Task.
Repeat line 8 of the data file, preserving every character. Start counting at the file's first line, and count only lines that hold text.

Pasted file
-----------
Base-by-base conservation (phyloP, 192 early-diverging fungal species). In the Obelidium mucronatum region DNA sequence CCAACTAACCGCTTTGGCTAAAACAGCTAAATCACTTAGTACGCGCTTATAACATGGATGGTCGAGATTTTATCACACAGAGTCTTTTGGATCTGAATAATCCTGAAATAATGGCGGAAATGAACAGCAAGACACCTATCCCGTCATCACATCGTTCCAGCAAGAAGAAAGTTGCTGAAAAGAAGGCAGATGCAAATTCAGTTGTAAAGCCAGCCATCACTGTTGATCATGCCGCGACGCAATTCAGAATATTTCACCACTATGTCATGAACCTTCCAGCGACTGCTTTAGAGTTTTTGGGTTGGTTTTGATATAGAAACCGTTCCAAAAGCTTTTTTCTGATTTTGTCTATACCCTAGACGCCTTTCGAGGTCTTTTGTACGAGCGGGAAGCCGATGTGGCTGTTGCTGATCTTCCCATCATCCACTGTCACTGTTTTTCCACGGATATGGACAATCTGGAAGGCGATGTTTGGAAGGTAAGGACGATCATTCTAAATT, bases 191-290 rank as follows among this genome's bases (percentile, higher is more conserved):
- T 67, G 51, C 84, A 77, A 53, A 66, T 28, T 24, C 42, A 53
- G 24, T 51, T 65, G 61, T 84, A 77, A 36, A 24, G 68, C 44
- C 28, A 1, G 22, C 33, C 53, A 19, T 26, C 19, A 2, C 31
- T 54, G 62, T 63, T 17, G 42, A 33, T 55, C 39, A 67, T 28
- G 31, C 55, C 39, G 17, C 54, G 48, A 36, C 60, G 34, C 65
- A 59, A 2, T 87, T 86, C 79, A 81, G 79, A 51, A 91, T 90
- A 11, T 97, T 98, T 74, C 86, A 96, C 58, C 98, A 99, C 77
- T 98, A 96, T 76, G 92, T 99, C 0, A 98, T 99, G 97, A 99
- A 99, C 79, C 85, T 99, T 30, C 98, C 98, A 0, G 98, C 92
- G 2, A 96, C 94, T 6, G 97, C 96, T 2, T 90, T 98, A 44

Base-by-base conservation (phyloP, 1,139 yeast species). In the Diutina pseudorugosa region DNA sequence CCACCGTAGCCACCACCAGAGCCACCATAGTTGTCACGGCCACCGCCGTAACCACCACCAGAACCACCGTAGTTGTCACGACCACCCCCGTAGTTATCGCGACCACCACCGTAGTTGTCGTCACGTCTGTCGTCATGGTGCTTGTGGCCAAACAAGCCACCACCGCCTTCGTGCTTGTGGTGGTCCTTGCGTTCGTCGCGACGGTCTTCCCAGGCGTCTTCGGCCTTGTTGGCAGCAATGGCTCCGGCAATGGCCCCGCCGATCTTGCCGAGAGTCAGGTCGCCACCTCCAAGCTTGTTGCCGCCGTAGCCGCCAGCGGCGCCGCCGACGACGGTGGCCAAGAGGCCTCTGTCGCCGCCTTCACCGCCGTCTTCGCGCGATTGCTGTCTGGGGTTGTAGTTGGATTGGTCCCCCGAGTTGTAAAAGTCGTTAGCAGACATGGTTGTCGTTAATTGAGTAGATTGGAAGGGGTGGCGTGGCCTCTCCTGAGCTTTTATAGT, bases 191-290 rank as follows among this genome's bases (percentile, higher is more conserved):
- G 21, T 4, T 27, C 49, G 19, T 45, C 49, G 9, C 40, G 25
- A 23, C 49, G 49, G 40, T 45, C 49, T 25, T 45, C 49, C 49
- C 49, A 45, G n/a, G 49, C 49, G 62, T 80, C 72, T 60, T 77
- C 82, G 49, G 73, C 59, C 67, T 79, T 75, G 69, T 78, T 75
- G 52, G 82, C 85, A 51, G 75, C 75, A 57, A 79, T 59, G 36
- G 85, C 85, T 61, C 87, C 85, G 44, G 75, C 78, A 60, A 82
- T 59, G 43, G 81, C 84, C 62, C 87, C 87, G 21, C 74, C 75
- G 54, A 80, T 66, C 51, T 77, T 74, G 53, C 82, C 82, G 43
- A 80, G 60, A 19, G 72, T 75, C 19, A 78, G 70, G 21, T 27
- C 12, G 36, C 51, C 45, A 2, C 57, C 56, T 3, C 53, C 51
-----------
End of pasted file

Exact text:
- A 11, T 97, T 98, T 74, C 86, A 96, C 58, C 98, A 99, C 77